def installed() {
}
6 Likes
  • Go to "Drivers Code" -> "New Driver"
  • Copy the above in there, hit save
  • Go to "Devices" -> "new Virtual Device"
  • Give it a name and select "Virtual Always Switch" as the driver
  • Share that driver in the Amazon Echo app
2 Likes

Here is the same thing as a dimmer

metadata {
    definition (name: "Virtual Always Dimmer", namespace: "dan.t", author: "Daniel Terryn") {
        capability "Switch"
        capability "Switch Level"
    }   
}

def on() {
    sendEvent(name: "switch", value: "on", isStateChange: true)
}

def off() {
    sendEvent(name: "switch", value: "off", isStateChange: true)
}


def setLevel(value, duration = 1) {
    sendEvent(name: "level", value: value, isStateChange: true)
    if (value == 0)
        off()
    else if (device.currentValue("switch") == "off")
        on()
}

def installed() {
}
5 Likes

Thanks, I'll give that a try.

The more I think about it, I kind of want it to work like a button. Button 1 is On, Button 2 is Off. These would always get picked up by a trigger. Problem is, Alexa doesn't work with buttons.

That is correct, you can't do that, buttons can't be done with Alexa, stick to the virtual switches

In addition, buttons can’t be On or Off, they can only be pushed or released. On and off is a switch which is exactly what is above

2 Likes

@dan.t your "always" virtual drivers completely solved the issue. They even work with Mirror Me app! :grinning:

Is what you shared common knowledge and I somehow just missed it?

An additional feature I noticed is that when you turn on the virtual dimmer it sends the On as well as its current dim level. The standard virtual dimmer doesn't do that.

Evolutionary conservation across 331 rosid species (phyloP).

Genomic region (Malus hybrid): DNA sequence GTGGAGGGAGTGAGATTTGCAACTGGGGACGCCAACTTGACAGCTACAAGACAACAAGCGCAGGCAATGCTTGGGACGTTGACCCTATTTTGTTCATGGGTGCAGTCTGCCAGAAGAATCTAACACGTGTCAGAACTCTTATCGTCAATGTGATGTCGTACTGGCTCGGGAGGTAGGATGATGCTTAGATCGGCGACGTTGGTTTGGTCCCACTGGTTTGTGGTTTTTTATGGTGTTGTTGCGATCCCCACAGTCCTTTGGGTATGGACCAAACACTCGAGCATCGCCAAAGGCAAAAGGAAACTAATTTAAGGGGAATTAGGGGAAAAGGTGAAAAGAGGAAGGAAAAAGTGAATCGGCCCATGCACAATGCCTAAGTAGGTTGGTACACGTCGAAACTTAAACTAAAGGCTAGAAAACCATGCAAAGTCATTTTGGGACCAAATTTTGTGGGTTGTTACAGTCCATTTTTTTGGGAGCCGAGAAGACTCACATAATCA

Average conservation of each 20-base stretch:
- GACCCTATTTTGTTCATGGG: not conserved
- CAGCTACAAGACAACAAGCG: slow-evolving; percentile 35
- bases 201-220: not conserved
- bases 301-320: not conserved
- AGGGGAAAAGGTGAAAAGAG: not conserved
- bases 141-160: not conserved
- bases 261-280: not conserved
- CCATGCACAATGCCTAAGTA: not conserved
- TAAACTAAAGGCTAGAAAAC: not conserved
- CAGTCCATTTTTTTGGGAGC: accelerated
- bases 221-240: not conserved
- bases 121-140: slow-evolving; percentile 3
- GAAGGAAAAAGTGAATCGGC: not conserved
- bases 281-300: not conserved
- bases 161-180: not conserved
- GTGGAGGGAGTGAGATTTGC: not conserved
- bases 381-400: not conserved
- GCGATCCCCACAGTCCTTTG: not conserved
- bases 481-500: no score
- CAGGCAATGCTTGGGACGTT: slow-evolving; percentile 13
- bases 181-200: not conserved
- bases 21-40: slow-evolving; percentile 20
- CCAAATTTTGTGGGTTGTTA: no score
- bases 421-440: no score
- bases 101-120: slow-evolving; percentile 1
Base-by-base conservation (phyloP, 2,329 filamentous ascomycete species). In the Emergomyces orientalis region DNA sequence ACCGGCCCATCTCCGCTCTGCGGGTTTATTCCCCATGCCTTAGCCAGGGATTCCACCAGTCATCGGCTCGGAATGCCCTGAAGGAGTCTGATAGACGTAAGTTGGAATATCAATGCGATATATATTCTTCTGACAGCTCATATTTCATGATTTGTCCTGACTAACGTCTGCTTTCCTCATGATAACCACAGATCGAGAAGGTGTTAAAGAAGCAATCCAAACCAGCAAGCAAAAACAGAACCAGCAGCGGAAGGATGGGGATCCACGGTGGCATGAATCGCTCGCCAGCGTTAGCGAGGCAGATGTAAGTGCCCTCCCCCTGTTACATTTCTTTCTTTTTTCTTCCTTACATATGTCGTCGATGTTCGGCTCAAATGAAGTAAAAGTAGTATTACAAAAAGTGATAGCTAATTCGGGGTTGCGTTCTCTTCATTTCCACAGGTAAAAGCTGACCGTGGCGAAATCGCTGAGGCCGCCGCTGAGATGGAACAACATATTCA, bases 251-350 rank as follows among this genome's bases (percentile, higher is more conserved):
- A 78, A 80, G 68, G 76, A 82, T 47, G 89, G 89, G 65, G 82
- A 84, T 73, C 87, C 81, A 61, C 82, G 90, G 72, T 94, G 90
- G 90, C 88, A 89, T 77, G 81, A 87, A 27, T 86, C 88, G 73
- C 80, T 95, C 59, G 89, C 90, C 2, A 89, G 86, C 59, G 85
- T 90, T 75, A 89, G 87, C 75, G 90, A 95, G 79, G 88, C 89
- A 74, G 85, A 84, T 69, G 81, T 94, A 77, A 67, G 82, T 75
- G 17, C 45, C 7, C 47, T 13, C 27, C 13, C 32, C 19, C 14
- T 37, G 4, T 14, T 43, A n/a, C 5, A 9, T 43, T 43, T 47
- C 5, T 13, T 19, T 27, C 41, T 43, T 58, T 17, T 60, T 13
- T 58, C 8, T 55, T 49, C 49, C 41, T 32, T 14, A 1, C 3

Thank you very much. You have no idea how much this is going to improve my automation.

Glenn

1 Like

Is it common knowledge? I don’t know as most people only want to react to events when there is an actual change. E.g. you don’t want to get an announcement if there wasn’t a real change. What I did above is surely no secret, there are several others that could have done the same. There are scenarios where it does make sense to always react to an event even without change, like your scenario. All we want is to keep the WAF high. And that is the beauty of this platform. Allowing to create custom drivers and apps allows us to build a home automation system that fits OUR needs and we don’t have to work around that “standard” way that works for 90% of people.

Glad that it worked for you!

4 Likes

This shouldn't be needed if you have your lights set up in Alexa by rooms. In google at least, if you say turn off the "room" lights, you get an off command sent to every switch in that room. How do you have your lights assigned in Alexa? Do you have them set up in Groups in Hubitat and is that how you're trying to cross them over into Alexa?

Also, having a virtual switch that you can issue a command to multiple times isn't going to help this situation. Obviously Alexa tried to turn off what she thought she should. Doing it multiple times isn't going to get the lights to turn off.

It actually does in his case.